How much General Motors (GM) CEO Mary Barra knew about the company’ defective ignition switches before she took the top seat on January 15 has been the source of much speculation, and now Congressional investigators are trying to determine whether she and other top executives may have had more involvement in the problem than they have acknowledged.
According to Reuters, emails, internal reports, and other GM documents obtained by Congress show that two former Barra lieutenants, Jim Frederico and Terry Woychowski, worked with the GM engineer who led an internal probe of the ignition switch problem from August 2011 to December 2013. So far, however, the records obtained don’t show that Mr. Frederico and Mr. Woychowski informed Ms. Barra about the probe.
GM’s official position on the issue is that no top executives, including Ms. Barra and then-CEO Dan Akerson, knew about the ignition switch defect until January 31, 2014.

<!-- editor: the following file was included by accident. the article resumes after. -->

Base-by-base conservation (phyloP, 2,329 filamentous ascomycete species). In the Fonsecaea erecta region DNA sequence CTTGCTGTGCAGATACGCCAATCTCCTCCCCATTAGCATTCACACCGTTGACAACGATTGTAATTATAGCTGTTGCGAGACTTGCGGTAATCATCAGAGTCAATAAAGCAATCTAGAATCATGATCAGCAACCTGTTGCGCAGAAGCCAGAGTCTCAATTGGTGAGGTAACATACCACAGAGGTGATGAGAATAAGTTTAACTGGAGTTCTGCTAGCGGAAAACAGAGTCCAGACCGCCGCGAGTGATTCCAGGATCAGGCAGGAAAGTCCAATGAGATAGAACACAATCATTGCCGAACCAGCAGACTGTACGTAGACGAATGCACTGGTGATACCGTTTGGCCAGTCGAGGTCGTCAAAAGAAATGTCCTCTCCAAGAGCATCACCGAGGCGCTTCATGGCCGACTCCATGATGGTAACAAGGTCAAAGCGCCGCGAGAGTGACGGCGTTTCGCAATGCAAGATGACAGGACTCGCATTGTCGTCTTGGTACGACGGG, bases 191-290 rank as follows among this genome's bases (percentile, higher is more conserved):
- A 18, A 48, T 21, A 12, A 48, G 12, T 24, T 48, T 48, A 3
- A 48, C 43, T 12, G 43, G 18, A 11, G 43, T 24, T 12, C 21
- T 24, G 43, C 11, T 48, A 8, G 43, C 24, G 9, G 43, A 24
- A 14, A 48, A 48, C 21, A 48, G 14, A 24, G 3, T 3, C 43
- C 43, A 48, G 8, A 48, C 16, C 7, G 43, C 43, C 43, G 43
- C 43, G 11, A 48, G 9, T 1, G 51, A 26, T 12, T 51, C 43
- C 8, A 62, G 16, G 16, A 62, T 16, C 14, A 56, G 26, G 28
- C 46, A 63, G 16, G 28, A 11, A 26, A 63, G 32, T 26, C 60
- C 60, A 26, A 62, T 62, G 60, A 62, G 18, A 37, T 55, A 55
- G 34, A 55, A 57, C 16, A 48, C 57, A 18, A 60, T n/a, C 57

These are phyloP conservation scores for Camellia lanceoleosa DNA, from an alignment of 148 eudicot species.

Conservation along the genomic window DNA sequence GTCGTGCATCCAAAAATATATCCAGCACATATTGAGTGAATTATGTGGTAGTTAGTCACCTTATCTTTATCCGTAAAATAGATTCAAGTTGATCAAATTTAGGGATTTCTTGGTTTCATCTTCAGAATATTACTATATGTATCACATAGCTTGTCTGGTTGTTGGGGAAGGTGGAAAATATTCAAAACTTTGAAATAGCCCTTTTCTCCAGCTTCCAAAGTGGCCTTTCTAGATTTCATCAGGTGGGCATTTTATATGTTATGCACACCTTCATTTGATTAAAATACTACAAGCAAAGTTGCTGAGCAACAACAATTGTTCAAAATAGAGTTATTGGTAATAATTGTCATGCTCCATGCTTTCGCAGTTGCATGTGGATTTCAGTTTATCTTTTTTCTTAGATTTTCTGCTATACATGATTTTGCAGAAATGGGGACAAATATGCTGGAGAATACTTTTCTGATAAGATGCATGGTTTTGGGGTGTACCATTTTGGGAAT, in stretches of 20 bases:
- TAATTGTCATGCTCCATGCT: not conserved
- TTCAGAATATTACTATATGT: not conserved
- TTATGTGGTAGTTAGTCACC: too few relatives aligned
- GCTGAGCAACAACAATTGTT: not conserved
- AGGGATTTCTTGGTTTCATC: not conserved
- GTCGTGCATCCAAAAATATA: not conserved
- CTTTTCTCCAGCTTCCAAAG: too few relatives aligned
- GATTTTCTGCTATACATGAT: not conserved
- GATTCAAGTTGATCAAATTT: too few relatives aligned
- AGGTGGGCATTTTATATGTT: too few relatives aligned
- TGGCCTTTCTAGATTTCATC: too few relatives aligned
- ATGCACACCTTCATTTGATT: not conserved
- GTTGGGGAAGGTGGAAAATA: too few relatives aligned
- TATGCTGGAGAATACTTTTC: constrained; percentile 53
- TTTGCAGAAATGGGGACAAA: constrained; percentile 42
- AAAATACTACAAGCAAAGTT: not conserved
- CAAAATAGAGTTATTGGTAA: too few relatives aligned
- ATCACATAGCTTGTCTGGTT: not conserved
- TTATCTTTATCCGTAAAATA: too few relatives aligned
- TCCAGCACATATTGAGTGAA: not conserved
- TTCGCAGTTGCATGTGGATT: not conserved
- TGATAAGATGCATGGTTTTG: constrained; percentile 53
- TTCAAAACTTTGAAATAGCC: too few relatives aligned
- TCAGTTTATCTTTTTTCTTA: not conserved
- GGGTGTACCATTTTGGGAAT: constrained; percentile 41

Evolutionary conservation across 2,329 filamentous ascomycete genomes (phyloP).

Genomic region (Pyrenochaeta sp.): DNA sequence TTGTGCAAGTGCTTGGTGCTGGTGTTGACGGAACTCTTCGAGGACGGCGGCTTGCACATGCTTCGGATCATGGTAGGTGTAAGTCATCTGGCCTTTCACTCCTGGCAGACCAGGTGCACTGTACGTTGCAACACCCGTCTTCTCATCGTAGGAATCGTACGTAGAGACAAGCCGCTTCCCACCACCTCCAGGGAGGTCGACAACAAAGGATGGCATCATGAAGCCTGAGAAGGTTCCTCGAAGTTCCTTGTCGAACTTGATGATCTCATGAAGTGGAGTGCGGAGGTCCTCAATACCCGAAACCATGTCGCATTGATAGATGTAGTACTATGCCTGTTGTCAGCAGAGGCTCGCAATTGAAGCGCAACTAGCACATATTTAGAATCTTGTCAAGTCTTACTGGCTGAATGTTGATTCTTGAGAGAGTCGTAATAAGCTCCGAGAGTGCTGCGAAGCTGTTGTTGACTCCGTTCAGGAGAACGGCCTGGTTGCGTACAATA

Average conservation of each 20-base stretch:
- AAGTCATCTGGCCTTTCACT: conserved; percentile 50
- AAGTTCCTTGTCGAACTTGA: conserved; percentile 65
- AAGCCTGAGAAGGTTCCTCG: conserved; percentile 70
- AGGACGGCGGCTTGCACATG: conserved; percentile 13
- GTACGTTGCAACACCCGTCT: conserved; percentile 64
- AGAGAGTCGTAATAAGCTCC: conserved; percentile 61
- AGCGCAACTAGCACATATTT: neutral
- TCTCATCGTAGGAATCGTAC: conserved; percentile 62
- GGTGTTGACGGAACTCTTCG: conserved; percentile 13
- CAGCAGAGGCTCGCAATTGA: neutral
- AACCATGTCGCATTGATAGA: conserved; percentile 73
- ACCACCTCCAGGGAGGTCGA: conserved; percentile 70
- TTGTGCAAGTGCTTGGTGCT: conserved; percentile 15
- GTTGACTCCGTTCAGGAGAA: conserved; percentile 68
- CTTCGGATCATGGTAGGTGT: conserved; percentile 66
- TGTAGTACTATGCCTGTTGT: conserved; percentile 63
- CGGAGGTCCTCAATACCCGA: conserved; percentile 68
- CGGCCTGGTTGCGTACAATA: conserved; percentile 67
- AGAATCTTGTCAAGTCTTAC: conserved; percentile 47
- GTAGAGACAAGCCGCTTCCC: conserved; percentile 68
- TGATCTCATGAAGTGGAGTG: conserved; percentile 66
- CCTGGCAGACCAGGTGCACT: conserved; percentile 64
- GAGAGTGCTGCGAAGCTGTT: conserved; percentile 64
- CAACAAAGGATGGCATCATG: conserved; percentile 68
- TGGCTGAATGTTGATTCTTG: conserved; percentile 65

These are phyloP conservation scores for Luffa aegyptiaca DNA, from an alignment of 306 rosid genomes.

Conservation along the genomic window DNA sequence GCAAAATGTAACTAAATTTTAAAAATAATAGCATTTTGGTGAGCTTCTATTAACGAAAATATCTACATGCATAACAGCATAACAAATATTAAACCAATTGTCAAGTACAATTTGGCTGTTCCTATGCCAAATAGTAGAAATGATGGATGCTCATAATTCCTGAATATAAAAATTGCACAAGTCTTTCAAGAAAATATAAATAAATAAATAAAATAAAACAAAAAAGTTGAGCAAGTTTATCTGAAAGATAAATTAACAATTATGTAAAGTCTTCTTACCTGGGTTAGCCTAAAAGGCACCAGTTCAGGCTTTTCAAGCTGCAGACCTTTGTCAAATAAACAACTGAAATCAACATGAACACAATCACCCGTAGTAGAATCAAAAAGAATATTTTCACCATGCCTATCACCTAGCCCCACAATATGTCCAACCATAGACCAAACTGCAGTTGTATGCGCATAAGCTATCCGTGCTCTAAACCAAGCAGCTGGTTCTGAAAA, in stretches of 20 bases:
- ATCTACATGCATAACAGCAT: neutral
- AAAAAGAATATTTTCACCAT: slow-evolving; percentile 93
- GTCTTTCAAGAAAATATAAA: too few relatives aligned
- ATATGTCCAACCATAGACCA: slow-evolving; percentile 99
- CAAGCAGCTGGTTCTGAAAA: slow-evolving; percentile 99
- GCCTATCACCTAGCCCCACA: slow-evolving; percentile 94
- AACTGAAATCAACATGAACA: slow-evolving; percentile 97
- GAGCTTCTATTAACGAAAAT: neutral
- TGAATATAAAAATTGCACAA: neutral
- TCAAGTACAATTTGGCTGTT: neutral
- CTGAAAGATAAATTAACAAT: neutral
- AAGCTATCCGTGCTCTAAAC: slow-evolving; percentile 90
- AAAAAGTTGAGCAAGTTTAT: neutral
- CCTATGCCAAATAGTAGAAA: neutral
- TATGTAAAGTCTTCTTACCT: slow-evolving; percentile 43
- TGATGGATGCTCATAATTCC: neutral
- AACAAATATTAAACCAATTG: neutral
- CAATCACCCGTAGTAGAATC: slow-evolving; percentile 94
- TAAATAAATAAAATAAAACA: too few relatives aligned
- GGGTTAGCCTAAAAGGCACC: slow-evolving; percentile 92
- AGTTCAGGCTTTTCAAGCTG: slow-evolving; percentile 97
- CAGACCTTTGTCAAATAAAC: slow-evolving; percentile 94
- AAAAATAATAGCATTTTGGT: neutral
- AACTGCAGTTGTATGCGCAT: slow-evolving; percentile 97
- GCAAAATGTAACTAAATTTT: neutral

Court records from a wrongful-death lawsuit blaming GM’s ignition switch defect for a March 2010 crash show various GM engineers knew about the ignition switch problem as early as 2001, yet the company failed to notify government regulators and the public and never issued a recall until February of this year.
The defect potentially allows the key to turn the ignition to the “accessory” or “off” position, cutting power to the airbags, power steering, and brakes.
Another internal investigation is ongoing and seeks to “understand the entire chronology of events and who knew what when, and what decisions were made or should have been made,” lead investigator and attorney Anton Valukas told Reuters.
Congressional investigators are also trying to understand GM’s complex organization and chain of command to see how the company’s top executives may have been kept in the dark with such a serious problem looming over the company for so many years.
GM claims that Ms. Barra and other senior executives were shut out of recall investigations so that engineers could make appropriate decisions without pressure from the top, Reuters reported. However, the congressional probe has turned up at least one exception to that claim in the 350,000 documents turned over by the automaker, showing that executives were briefed on another safety issue.